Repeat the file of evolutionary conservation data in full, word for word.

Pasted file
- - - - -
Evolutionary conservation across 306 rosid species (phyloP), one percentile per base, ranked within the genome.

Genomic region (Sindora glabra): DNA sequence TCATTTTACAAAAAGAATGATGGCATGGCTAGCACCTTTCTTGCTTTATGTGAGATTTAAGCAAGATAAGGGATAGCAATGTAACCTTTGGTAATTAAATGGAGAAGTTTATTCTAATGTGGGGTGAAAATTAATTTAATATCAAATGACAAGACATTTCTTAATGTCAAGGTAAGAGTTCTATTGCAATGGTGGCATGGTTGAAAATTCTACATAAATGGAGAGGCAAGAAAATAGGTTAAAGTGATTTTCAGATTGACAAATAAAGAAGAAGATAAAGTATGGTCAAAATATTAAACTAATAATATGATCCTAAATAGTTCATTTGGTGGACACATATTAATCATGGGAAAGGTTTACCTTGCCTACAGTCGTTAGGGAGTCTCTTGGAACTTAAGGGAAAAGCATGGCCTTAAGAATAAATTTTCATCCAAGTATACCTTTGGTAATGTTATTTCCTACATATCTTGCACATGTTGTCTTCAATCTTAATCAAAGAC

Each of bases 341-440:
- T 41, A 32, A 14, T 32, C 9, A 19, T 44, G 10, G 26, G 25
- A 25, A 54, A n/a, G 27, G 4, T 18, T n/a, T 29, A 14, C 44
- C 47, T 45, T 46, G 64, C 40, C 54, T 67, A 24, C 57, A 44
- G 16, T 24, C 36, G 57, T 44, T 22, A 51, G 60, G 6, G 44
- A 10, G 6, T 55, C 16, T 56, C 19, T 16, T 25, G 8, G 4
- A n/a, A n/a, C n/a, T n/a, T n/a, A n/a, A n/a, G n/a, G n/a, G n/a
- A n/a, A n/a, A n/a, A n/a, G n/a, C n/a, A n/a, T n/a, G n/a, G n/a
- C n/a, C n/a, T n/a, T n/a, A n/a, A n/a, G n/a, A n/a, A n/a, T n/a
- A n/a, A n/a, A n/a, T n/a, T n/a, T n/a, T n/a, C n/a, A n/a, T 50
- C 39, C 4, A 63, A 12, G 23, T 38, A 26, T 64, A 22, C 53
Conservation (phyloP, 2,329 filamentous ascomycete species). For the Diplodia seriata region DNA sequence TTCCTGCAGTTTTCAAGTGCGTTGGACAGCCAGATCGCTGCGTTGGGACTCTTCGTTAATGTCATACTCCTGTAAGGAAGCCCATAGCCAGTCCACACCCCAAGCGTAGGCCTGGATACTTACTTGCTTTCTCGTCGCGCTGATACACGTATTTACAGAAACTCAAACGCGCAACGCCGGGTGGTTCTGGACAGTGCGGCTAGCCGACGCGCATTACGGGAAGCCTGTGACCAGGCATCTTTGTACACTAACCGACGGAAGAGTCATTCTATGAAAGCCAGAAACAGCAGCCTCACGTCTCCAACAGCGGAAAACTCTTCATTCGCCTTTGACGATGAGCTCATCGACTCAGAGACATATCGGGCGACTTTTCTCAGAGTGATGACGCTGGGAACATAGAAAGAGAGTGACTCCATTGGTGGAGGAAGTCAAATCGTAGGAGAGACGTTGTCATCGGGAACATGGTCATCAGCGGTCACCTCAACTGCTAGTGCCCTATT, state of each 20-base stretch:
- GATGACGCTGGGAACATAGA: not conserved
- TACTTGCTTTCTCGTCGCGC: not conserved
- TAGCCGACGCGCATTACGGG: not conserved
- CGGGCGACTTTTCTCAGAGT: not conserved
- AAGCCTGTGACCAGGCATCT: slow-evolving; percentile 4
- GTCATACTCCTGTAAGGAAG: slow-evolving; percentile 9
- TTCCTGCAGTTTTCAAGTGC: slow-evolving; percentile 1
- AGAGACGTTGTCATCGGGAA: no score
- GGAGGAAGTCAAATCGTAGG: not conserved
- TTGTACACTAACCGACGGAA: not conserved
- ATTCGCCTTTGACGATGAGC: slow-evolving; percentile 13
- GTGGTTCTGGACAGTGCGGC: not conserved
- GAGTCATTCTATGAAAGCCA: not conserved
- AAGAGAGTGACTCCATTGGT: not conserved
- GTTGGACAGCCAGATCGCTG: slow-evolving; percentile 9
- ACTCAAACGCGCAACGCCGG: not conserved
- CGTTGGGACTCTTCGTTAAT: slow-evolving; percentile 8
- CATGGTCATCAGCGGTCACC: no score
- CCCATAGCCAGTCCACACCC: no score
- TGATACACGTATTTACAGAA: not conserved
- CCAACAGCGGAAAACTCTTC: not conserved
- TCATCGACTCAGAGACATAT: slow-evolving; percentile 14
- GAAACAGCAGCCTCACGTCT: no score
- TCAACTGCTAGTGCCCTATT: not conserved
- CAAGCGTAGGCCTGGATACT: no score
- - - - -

Evolutionary conservation across 306 rosid species (phyloP), one percentile per base, ranked within the genome.

Genomic region (Sindora glabra): DNA sequence TCATTTTACAAAAAGAATGATGGCATGGCTAGCACCTTTCTTGCTTTATGTGAGATTTAAGCAAGATAAGGGATAGCAATGTAACCTTTGGTAATTAAATGGAGAAGTTTATTCTAATGTGGGGTGAAAATTAATTTAATATCAAATGACAAGACATTTCTTAATGTCAAGGTAAGAGTTCTATTGCAATGGTGGCATGGTTGAAAATTCTACATAAATGGAGAGGCAAGAAAATAGGTTAAAGTGATTTTCAGATTGACAAATAAAGAAGAAGATAAAGTATGGTCAAAATATTAAACTAATAATATGATCCTAAATAGTTCATTTGGTGGACACATATTAATCATGGGAAAGGTTTACCTTGCCTACAGTCGTTAGGGAGTCTCTTGGAACTTAAGGGAAAAGCATGGCCTTAAGAATAAATTTTCATCCAAGTATACCTTTGGTAATGTTATTTCCTACATATCTTGCACATGTTGTCTTCAATCTTAATCAAAGAC

Each of bases 341-440:
- T 41, A 32, A 14, T 32, C 9, A 19, T 44, G 10, G 26, G 25
- A 25, A 54, A n/a, G 27, G 4, T 18, T n/a, T 29, A 14, C 44
- C 47, T 45, T 46, G 64, C 40, C 54, T 67, A 24, C 57, A 44
- G 16, T 24, C 36, G 57, T 44, T 22, A 51, G 60, G 6, G 44
- A 10, G 6, T 55, C 16, T 56, C 19, T 16, T 25, G 8, G 4
- A n/a, A n/a, C n/a, T n/a, T n/a, A n/a, A n/a, G n/a, G n/a, G n/a
- A n/a, A n/a, A n/a, A n/a, G n/a, C n/a, A n/a, T n/a, G n/a, G n/a
- C n/a, C n/a, T n/a, T n/a, A n/a, A n/a, G n/a, A n/a, A n/a, T n/a
- A n/a, A n/a, A n/a, T n/a, T n/a, T n/a, T n/a, C n/a, A n/a, T 50
- C 39, C 4, A 63, A 12, G 23, T 38, A 26, T 64, A 22, C 53
Conservation (phyloP, 2,329 filamentous ascomycete species). For the Diplodia seriata region DNA sequence TTCCTGCAGTTTTCAAGTGCGTTGGACAGCCAGATCGCTGCGTTGGGACTCTTCGTTAATGTCATACTCCTGTAAGGAAGCCCATAGCCAGTCCACACCCCAAGCGTAGGCCTGGATACTTACTTGCTTTCTCGTCGCGCTGATACACGTATTTACAGAAACTCAAACGCGCAACGCCGGGTGGTTCTGGACAGTGCGGCTAGCCGACGCGCATTACGGGAAGCCTGTGACCAGGCATCTTTGTACACTAACCGACGGAAGAGTCATTCTATGAAAGCCAGAAACAGCAGCCTCACGTCTCCAACAGCGGAAAACTCTTCATTCGCCTTTGACGATGAGCTCATCGACTCAGAGACATATCGGGCGACTTTTCTCAGAGTGATGACGCTGGGAACATAGAAAGAGAGTGACTCCATTGGTGGAGGAAGTCAAATCGTAGGAGAGACGTTGTCATCGGGAACATGGTCATCAGCGGTCACCTCAACTGCTAGTGCCCTATT, state of each 20-base stretch:
- GATGACGCTGGGAACATAGA: not conserved
- TACTTGCTTTCTCGTCGCGC: not conserved
- TAGCCGACGCGCATTACGGG: not conserved
- CGGGCGACTTTTCTCAGAGT: not conserved
- AAGCCTGTGACCAGGCATCT: slow-evolving; percentile 4
- GTCATACTCCTGTAAGGAAG: slow-evolving; percentile 9
- TTCCTGCAGTTTTCAAGTGC: slow-evolving; percentile 1
- AGAGACGTTGTCATCGGGAA: no score
- GGAGGAAGTCAAATCGTAGG: not conserved
- TTGTACACTAACCGACGGAA: not conserved
- ATTCGCCTTTGACGATGAGC: slow-evolving; percentile 13
- GTGGTTCTGGACAGTGCGGC: not conserved
- GAGTCATTCTATGAAAGCCA: not conserved
- AAGAGAGTGACTCCATTGGT: not conserved
- GTTGGACAGCCAGATCGCTG: slow-evolving; percentile 9
- ACTCAAACGCGCAACGCCGG: not conserved
- CGTTGGGACTCTTCGTTAAT: slow-evolving; percentile 8
- CATGGTCATCAGCGGTCACC: no score
- CCCATAGCCAGTCCACACCC: no score
- TGATACACGTATTTACAGAA: not conserved
- CCAACAGCGGAAAACTCTTC: not conserved
- TCATCGACTCAGAGACATAT: slow-evolving; percentile 14
- GAAACAGCAGCCTCACGTCT: no score
- TCAACTGCTAGTGCCCTATT: not conserved
- CAAGCGTAGGCCTGGATACT: no score